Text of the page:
Both the Pregnancy Discrimination Act (a federal law) and the Missouri Human Rights Act (a state law) prohibit pregnancy discrimination in the workplace. Such unlawful conduct includes discrimination based on “pregnancy, childbirth, or related medical conditions.”
An employee’s evidence
An employee establishes a prima facie case of gender and pregnancy discrimination with evidence that:
- she was a member of a protected group;
- she was qualified for her position;
- she suffered an adverse employment action; and
- she was discharged under circumstances giving rise to an inference of discrimination.
An employer’s defense
If an employee establishes a prima facie case, the burden shifts to the employer to articulate a “non-discriminatory, legitimate justification for its conduct, which rebuts the employee’s prima facie case.” If an employer meets this burden, an employee must then produce evidence showing that the employer’s explanation is merely a pretext for unlawful discrimination. Pretext means that an employer’s stated reasons are not credible or unworthy of belief.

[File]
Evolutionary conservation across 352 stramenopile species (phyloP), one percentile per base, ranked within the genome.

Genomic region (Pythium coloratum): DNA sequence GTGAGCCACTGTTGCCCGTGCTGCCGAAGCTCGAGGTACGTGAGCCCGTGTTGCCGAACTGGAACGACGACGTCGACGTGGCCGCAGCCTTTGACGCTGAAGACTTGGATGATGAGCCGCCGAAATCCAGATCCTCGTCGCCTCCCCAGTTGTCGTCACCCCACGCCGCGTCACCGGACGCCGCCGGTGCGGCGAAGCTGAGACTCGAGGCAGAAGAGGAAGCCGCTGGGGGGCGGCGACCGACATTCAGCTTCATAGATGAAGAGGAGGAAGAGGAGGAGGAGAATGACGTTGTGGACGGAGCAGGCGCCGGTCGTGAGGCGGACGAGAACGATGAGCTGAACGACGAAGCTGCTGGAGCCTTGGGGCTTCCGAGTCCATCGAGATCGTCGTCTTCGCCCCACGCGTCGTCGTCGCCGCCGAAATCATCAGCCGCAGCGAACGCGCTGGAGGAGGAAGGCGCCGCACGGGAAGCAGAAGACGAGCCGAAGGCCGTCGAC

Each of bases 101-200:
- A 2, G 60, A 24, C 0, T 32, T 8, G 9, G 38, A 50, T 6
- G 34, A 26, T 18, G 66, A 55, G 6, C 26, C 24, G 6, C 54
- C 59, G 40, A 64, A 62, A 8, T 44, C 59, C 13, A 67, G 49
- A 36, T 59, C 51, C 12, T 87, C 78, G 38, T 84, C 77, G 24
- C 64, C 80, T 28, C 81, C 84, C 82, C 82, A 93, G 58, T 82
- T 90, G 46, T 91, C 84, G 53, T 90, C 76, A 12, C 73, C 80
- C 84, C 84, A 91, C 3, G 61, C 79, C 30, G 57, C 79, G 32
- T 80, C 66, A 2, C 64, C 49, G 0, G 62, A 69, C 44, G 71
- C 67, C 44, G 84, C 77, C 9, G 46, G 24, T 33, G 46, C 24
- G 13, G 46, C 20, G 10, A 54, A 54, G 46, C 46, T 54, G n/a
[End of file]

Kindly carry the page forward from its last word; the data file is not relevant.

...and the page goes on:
The issue is whether the employee has sufficient evidence that unlawful discrimination was a motivating factor in the defendant’s adverse personnel action.
We have extensive experience with pregnancy discrimination laws and their application to today’s workplace. Contact us to discuss your situation involving the Pregnancy Discrimination Act or the Missouri Human Rights Act.